Frankenstein 2018: 200 Years of Monsters (CFP)

Screen Shot 2018-01-15 at 4.03.09 PM

The call for papers is now out for the “Frankenstein 2018: 200 Years of Monsters” conference hosted by the Australian National University and the National Film and Sound Archive in Canberra, Australia (12 – 15 September 2018). I will be giving one of the four keynote talks — on Frankenstein in film and other media. Proposals are being solicited for talks on a range of Frankensteinian topics, including:

  • Literary studies, especially of the long eighteenth century, Romanticism, Victorian and neo­‐Victorian literature
  • Re-tellings and re-­‐imaginings of the Frankenstein story in various modes and genres, e.g. SF, steampunk, speculative fiction, slash fiction, etc.
  • Film, television, theatre and performance, and visual studies
  • Digital humanities, reception studies, histories of popular culture, and media ecologies
  • Gender studies, queer theory, and the history of sexuality
  • Disability studies and post‐humanism
  • The history of medicine, especially reproductive technologies
  • Science and technology studies; images and imaginaries of science and scientists
  • The history and philosophy of biology, especially in relation to vitalism
  • Eco‐criticism and the Anthropocene
  • Affect theory and the history of emotions
  • Frankenstein and race, colonialism, empire
  •  Global and local Frankensteins, e.g. Australian Frankensteins
  • Frankenstein and material history
  • Cyborgs, robots, artificial intelligence, and machine learning
  • Synthetic biology, genetic engineering, and artificial life

For more info and the CFP, take a look at the conference website: http://rsha.cass.anu.edu.au/events/conference-frankenstein-two-hundred-years-monsters

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Video Games Have Always Been Queer: Bonnie Ruberg at Digital Aesthetics Workshop

Bonnie Ruberg DAW

On Tuesday, January 23, 2018, Bonnie Ruberg, assistant professor of digital media and games in the Department of Informatics at UC Irvine, will be presenting work from their forthcoming monograph Video Games Have Always Been Queer. The event will take place from 4-6pm in the Stanford Humanities Center Board Room as part of the Geballe Research Workshop on Digital Aesthetics: Critical Approaches to Computational Culture.

For more information, please refer to the Stanford Humanities Center website: http://shc.stanford.edu/workshop/meetings/video-games-have-always-been-queer

Essays in Sight and Sound — Exhibition Opens Today

Essays-in-Sight-and-Sound

Essays in Sight and Sound — an exhibition of video essays that I am co-curating with Spencer Slovic at Stanford — opens today. The wall text (above) outlines the aims and objectives of the show. Here is a list of the 13 works included:

Explorations of Narrative

On-Again, Off-Again Relationships: A Recurring Theme, 2017
Gita Krishna
Video, 5:33

TALLADEGA NIGHTS: A Reinvention of the Tragic Hero, 2017
Robin Fierberg
Video, 5:56

Crafting a Cinematic Universe, 2017
Antonio Avalos
Video, 8:37

THE LAST OF US: What’s in a Moment?, 2017
Matt Bernstein
Video, 3:52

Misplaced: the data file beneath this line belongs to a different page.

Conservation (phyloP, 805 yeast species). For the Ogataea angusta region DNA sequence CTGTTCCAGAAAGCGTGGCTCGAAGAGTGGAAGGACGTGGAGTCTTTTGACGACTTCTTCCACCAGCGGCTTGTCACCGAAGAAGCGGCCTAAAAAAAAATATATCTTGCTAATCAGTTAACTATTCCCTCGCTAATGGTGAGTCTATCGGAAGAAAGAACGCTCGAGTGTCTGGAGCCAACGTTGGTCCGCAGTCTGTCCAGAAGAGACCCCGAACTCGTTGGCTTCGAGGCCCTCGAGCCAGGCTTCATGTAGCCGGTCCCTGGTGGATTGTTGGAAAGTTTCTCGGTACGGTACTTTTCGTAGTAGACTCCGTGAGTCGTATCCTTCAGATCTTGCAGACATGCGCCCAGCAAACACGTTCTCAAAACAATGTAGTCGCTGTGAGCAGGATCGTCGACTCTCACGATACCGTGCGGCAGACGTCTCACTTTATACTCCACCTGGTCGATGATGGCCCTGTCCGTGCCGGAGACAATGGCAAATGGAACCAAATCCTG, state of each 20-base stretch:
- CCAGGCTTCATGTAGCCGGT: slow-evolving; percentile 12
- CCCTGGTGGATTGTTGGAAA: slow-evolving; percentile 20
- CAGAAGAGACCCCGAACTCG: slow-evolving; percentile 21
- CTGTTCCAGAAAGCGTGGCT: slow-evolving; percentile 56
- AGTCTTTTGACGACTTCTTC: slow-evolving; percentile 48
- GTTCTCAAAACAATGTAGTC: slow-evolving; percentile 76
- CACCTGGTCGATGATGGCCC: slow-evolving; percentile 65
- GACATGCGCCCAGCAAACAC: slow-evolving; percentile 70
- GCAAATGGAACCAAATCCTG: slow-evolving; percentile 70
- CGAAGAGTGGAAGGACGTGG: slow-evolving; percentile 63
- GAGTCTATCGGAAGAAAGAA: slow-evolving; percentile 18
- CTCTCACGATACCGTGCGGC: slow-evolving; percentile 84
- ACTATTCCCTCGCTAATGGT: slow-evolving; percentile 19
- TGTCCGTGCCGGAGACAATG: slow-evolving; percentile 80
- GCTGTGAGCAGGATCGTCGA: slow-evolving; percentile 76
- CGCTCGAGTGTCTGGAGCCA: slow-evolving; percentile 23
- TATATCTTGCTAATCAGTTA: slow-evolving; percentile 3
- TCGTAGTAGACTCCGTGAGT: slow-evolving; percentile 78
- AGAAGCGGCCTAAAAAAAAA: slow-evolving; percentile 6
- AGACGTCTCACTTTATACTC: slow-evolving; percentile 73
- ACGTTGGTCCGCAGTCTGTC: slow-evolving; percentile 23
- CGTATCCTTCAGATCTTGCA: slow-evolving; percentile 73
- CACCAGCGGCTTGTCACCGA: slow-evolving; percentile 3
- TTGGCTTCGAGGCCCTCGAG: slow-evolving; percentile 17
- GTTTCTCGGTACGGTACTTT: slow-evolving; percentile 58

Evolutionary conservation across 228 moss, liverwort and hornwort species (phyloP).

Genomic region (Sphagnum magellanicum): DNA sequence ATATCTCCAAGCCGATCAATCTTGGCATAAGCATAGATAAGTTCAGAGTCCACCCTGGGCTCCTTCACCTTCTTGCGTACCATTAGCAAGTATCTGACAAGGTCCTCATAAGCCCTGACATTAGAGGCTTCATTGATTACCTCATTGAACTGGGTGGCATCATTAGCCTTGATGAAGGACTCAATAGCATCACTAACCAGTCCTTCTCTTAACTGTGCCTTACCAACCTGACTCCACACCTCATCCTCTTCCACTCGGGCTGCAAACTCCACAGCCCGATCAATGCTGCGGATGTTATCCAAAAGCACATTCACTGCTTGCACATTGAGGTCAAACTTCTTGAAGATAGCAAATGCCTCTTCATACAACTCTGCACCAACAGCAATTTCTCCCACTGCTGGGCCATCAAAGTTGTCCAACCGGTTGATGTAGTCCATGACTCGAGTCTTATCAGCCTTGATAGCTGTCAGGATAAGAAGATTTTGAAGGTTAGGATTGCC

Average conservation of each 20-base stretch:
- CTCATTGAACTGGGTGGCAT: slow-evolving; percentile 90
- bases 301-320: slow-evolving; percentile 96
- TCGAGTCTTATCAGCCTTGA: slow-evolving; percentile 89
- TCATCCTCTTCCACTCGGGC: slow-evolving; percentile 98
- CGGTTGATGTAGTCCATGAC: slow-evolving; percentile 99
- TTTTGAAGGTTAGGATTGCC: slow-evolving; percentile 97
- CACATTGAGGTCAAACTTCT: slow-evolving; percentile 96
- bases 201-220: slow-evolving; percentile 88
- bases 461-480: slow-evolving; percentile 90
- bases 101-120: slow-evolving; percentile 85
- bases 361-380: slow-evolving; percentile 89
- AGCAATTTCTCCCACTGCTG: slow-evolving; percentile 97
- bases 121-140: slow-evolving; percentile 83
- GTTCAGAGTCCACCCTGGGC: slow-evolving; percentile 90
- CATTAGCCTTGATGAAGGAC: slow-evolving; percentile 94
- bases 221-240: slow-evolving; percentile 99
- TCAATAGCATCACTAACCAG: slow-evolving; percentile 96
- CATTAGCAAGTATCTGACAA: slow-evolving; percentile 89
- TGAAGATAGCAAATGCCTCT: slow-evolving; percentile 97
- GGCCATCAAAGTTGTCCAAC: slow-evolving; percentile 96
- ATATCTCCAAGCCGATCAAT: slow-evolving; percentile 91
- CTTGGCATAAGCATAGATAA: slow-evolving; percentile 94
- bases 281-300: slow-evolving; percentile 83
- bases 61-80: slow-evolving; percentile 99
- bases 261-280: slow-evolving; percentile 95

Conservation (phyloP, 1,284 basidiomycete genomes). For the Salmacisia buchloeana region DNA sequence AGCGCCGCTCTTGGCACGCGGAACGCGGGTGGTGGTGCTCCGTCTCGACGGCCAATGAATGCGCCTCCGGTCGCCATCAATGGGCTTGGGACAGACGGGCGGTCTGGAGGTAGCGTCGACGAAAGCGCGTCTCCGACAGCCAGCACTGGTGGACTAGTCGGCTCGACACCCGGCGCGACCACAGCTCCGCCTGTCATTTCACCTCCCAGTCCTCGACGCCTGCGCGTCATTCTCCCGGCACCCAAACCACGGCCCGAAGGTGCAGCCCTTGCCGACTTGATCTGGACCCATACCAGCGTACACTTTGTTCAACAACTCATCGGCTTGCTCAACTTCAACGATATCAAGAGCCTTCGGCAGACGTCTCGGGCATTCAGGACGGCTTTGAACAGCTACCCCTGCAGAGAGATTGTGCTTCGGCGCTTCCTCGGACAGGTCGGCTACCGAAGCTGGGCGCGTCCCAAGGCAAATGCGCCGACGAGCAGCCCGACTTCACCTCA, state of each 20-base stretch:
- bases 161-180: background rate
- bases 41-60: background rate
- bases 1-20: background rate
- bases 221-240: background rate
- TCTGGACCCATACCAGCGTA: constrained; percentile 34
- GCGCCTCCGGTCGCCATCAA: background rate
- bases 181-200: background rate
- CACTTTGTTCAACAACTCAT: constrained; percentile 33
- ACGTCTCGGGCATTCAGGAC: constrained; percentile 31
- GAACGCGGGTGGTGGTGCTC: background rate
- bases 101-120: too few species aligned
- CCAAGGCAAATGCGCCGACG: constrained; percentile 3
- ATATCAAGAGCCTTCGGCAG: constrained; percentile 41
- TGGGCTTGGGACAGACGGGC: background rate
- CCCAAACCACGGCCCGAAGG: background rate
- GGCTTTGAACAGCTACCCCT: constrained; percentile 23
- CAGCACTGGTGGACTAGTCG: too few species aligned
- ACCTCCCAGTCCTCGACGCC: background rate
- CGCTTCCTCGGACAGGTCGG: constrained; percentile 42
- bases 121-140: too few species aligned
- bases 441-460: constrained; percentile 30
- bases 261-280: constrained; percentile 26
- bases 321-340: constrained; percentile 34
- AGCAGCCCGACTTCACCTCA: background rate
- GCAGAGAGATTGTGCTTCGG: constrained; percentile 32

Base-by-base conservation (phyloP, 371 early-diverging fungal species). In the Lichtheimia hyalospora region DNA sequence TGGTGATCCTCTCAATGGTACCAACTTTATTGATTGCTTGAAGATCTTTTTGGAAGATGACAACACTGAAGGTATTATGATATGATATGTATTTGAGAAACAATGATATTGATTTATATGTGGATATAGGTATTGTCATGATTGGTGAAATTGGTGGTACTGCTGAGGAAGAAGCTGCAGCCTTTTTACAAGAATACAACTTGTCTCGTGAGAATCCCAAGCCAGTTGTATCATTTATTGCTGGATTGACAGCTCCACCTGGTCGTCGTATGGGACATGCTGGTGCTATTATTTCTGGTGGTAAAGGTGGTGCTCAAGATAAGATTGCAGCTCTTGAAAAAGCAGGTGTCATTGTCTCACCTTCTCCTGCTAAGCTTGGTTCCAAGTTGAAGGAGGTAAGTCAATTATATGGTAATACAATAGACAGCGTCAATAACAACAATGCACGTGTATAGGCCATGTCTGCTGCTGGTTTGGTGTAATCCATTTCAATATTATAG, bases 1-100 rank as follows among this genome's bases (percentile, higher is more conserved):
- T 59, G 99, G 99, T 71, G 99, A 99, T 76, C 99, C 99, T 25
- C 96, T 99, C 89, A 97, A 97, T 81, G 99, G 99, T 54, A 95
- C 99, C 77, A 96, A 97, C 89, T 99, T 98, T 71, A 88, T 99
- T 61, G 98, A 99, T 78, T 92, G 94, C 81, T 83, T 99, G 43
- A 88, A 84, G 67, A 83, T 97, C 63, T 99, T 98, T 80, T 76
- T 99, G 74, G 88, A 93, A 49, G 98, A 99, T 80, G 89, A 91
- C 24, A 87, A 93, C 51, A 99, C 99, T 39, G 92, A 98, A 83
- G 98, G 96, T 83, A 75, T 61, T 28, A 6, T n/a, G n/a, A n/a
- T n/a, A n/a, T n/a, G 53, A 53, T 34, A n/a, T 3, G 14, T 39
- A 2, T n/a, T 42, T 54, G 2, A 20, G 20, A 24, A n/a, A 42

Focus on Color

Minelli Red, 2017
Carlos Valladares
Video, 19:10

Character Design in Pixar, 2017
Rogelio Salinas
Video, 5:55

Sound, Form, Aesthetics

Sight and Sound Conspire: Monstrous Audio-Vision in James Whale’s FRANKENSTEIN, 2015
Shane Denson
Video, 8:47

The Arc Shot, 2017
Sabrina Medler
Video, 5:17

LOCK UP: Tonal Dissonance and Homoeroticism, 2017
Francesca Watkins
Video, 10:33

Culture, Context, Contour

You Eat with Your Eyes First: Comparing the Eastern and Western “Foodie” Movie Genres, 2017
Rose Adams
Video, 11:05

Healing Waters, 2017
Zoe Mhungu
Video, 5:21

Flexing Culture, 2017
Eleni Aneziris
Video, 4:46

The Animal in the Lake: Ambient Sound in CEMETERY OF SPLENDOR, 2018
Spencer Slovic
Video, 4:30

 

Essays in Sight and Sound: An Exhibition of Video Essays

Essays in Sight and Sound-web

Essays in Sight and Sound: An Exhibition of Video Essays brings together a number of works produced in the Fall 2017 course “The Video Essay: Writing with Video about Film and Media.”

The assembled videos deal with cinema, television, video games, and online media, which they approach from a variety of angles. Together, these works not only probe our changing media landscape but explore the critical affordances of the video essay as a means of writing with sight and sound.

The exhibition will be on view January 12 – 26, 2018 in the Gunn Foyer of the McMurtry Building, home of the Department of Art & Art History, on the Stanford University campus.

WTF IS THAT? Allison de Fren at Digital Aesthetics Workshop

Allison de Fren DAW poster

On Tuesday, November 14, 2017, media maker/scholar Allison de Fren will be discussing post-cinema and videographic criticism with the Digital Aesthetics Workshop at the Stanford Humanities Center, focusing on her video essay “WTF IS THAT? The Pre- and Post-Cinematic Tendencies of Paranormal Activity” and Steven Shaviro’s article “The Glitch Dimension: Paranormal Activity and the Technologies of Vision.”

This event follows a screening of de Fren’s documentary and videographic work on fembots the night before (more details here).

Rethinking Temporalities in Cinema and Digital Media, SLSA 2017

SLSA-2017

At this year’s SLSA conference, “Out of Time,” hosted by Arizona State University, I will be chairing a panel titled “Rethinking Temporalities in Cinema and Digital Media” (Saturday, November 11, 2017; 4:00-5:30pm). My own talk is titled “Pre-Sponsive Gestures: Post-Cinema Out of Time.” Here is the complete list of panelists and topics:

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